Susie
Name: Anna Z.
Monroe, WI
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AnnaZ
May 3, 2016 7:03 AM CST
Hamsters with stripes, eh???? Sweetie, you gots gophers! Farmers HATE them, but the plants/seeds they ingest in a 100 acre field wouldn't be "quite" as noticeable. Rolling on the floor laughing
Name: Daisy
Reno, Nv (Zone 6b)
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DaisyI
May 3, 2016 11:41 AM CST
I know we have gophers, and voles. None have stripes. Those (with stripes) would be hamsters. Gophers are HUGE, voles are small and eat the roots off the grass. Gophers just eat. Have you ever been sitting in your yard, enjoying your gardening efforts, when a plant started to jiggle and then 'whoosh' it's gone? Straight down, into a hole (that you had not previously noticed). Smiling

My point was that whatever it is, if it's a critter, it would not limit its efforts to a 3 ft. x 3 ft. patch.

Daisy
Name: Sue
Ontario, Canada (Zone 4a)
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sooby
May 3, 2016 2:27 PM CST
I've never seen a hamster with stripes, is that a new thing? Confused
Name: Alyssa Blue
Ohio (Zone 5b)
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AlyssaBlue
May 3, 2016 4:34 PM CST
Chipmunk or golden manteled ground squirrel? I have to laugh because the first time I saw a striped squirrel in Arizona,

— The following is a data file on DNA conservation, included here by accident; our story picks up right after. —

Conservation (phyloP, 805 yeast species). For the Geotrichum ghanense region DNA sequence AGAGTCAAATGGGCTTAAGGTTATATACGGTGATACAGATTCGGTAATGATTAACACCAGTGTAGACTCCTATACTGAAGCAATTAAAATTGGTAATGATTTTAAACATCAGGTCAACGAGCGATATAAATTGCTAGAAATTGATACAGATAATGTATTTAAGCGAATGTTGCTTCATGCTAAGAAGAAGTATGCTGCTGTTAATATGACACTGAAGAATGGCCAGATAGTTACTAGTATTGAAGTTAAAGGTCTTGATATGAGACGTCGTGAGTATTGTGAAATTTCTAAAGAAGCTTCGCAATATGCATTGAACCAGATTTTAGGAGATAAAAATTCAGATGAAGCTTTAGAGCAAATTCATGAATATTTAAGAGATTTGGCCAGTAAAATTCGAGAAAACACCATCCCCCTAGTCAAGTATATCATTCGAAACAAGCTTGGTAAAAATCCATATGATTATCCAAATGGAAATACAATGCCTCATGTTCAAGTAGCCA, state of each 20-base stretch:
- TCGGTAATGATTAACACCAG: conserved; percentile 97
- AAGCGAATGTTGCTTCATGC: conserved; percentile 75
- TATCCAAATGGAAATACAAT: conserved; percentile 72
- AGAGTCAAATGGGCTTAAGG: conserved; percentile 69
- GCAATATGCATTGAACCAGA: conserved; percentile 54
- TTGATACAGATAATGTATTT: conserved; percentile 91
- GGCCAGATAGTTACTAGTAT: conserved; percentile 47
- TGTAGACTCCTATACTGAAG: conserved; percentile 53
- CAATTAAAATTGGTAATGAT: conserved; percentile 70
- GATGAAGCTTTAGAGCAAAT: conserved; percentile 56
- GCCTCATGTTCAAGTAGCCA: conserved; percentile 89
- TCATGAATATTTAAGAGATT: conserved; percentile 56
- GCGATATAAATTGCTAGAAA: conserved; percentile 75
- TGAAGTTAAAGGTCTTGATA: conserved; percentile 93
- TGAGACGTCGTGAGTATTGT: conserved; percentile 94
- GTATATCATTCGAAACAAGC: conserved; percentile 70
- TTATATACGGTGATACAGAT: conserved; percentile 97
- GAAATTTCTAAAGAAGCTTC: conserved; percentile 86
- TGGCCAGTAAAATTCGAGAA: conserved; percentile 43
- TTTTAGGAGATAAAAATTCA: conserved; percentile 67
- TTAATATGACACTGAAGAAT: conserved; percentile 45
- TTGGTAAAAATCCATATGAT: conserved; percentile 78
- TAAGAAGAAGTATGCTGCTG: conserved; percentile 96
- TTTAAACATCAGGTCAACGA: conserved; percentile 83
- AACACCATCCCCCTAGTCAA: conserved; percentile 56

I went Blinking Confused
Name: Daisy
Reno, Nv (Zone 6b)
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DaisyI
May 3, 2016 8:45 PM CST
Hamster.... With stripes

http://vignette3.wikia.nocookie.net/animalcrossing/images/4/...

Vole.... No stripes

http://garden.org/pics/2014-04-07/farmerdill/e0d5db.jpg

Name: Sue
Ontario, Canada (Zone 4a)
Daylilies Birds Enjoys or suffers cold winters Native Plants and Wildflowers Butterflies Annuals
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sooby
May 4, 2016 5:59 AM CST
OK, got it, you mean the white band across the chest on the typical hamster coat. Stripes to me suggested something running the length of the body, like in a chipmunk (or skunk!), If you look at it sideways, body of the typical hamster colour is solid with the markings on the chest only, my first one as a kid looked like that. The hamster my daughter had was a solid creamy colour, no other markings at all. Thanks for solving the mystery of the striped hamsters!